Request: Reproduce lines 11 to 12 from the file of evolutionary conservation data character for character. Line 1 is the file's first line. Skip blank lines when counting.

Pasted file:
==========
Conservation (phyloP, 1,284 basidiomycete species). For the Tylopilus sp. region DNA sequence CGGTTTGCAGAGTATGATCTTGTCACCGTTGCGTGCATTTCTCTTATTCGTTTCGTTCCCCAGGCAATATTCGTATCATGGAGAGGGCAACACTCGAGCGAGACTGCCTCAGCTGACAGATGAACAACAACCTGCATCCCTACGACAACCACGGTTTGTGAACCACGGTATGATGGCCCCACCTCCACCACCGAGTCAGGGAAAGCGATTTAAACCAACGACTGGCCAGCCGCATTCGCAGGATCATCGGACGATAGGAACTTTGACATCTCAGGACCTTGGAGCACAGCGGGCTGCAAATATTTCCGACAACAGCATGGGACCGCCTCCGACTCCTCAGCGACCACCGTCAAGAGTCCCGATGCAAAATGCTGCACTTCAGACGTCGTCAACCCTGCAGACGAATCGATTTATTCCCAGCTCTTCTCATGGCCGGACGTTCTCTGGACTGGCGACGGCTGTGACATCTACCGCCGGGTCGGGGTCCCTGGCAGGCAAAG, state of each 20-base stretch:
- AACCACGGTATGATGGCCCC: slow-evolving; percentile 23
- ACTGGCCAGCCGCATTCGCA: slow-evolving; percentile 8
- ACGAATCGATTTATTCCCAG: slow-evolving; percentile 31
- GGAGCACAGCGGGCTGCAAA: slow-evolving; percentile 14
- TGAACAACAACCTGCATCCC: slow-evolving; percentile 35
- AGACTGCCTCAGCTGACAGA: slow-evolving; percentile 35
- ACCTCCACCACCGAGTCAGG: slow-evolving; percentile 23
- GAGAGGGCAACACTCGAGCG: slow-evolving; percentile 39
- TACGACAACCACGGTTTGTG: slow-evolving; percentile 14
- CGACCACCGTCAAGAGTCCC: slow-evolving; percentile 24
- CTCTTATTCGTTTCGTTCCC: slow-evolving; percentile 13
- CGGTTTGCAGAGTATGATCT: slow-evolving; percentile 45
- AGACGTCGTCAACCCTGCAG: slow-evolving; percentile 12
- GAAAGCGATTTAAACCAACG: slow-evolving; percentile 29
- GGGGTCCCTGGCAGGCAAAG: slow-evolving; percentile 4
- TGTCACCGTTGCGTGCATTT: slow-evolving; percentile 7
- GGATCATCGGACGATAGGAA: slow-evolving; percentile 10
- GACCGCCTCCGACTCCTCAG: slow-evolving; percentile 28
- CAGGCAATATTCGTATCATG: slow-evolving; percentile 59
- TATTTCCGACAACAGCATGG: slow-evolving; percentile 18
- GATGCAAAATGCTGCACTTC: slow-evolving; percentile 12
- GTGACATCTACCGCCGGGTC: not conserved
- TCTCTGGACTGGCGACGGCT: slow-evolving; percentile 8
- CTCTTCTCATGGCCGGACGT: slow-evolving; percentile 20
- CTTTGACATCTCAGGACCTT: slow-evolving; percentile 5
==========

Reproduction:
- CGACCACCGTCAAGAGTCCC: slow-evolving; percentile 24
- CTCTTATTCGTTTCGTTCCC: slow-evolving; percentile 13